Global health threat hides in the shadows
ON September 19 and 20, 2011, world leaders convened in New York to get serious about addressing the world’s leading causes of ill health, death and disability globally – non-communicable diseases (NCDs) like cancer, heart disease, diabetes and chronic obstructive pulmonary (lung) disease. Despite accounting for two-thirds of all deaths worldwide, NCDs had hitherto remained in the shadow of other health challenges. This year marks the fifth anniversary of that gathering, known as the High Level Meeting, and provides an opportunity to take stock of progress over the last five years in addressing these diseases.
In most countries, over the period 1990 to 2010 NCDs became the leading causes of death and disability. Around three-quarters of all people killed by NCDs live in the developing world and over 40 percent of those deaths are of people under the age of 70. The burden of NCDs falls disproportionately on poor people.
NCDs generally share four key risk factors – tobacco, poor diets, harmful use of alcohol and physical inactivity – and they are mostly preventable. The impact of NCDs on populations around the world continues to evolve. For instance, in developing countries the prevalence of high blood pressure – a key cause of NCDs – has now overtaken that in high-income countries for the first time.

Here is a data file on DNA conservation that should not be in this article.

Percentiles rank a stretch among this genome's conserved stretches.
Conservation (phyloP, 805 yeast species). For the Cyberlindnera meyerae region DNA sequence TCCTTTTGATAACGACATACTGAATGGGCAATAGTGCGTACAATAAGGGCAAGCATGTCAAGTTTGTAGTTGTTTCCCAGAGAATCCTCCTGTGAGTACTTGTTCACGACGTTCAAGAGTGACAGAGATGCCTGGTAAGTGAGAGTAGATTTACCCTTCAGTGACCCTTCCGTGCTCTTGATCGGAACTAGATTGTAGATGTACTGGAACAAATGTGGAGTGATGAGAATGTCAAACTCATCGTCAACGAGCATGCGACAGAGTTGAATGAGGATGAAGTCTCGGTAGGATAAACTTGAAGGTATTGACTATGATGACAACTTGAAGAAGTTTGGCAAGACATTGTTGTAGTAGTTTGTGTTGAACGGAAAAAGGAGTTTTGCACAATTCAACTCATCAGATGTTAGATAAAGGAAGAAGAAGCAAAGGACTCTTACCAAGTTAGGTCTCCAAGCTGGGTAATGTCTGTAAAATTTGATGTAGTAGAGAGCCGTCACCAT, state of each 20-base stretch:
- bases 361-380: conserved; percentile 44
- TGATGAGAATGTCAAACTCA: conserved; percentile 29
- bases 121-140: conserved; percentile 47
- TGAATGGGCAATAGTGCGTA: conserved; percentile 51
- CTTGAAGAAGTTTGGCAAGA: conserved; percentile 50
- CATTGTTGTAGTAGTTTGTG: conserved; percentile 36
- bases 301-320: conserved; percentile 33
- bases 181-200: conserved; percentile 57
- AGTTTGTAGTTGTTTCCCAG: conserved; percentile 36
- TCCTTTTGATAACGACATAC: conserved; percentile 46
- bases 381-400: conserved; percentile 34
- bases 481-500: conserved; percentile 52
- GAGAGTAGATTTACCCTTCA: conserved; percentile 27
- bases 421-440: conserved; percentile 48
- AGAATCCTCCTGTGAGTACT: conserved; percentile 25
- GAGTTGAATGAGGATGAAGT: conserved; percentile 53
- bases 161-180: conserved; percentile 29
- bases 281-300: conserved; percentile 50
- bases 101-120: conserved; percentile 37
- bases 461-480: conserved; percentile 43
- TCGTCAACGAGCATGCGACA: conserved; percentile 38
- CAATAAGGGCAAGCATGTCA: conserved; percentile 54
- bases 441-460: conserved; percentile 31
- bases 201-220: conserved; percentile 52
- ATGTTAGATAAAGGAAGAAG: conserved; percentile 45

Despite this disease transition, NCDs have remained well under the global health and development radar. While three of the Millennium Development Goals specifically addressed public health, NCDs were absent – highlighting the gap between global disease burden and response, and serving to further focus attention and effort away from NCDs. Thankfully, the Sustainable Development Goals (SDGs) agreed upon 15 years later, in 2015, included NCDs. The SDGs aim to “ensure healthy lives and promote well-being for all, at all ages”. Of nine specific health targets, three address NCD-related issues, including to “reduce by one-third premature mortality from NCDs through prevention and treatment”.
There have been some other recent positive developments in global health governance. After years of being criticised for inaction on NCDs, the World Health Organization (WHO) has begun to move forward. In 2014, it established the Global Coordination Mechanism on NCDs, which aims to raise awareness, mobilise resources, coordinate activities, and drive multi-stakeholder and multi-sectoral collaboration. The WHO also convened an expert commission to establish what interventions are needed around the world to reduce childhood obesity and the tsunami of death, disease and reduced quality of life it causes.
These steps are necessary, but not sufficient. While the international agenda is shifting, increased practical commitment – as evidenced most concretely by funding for NCD-related initiatives – is still lacking. In 2011, NCDs received only 1.5pc of health aid provided by bilateral donors, the UN, international NGOs, development banks and other parties. By 2014 this had grown slightly to 1.7pc, yet in 2015 only 1.3pc of health aid was directed to NCDs.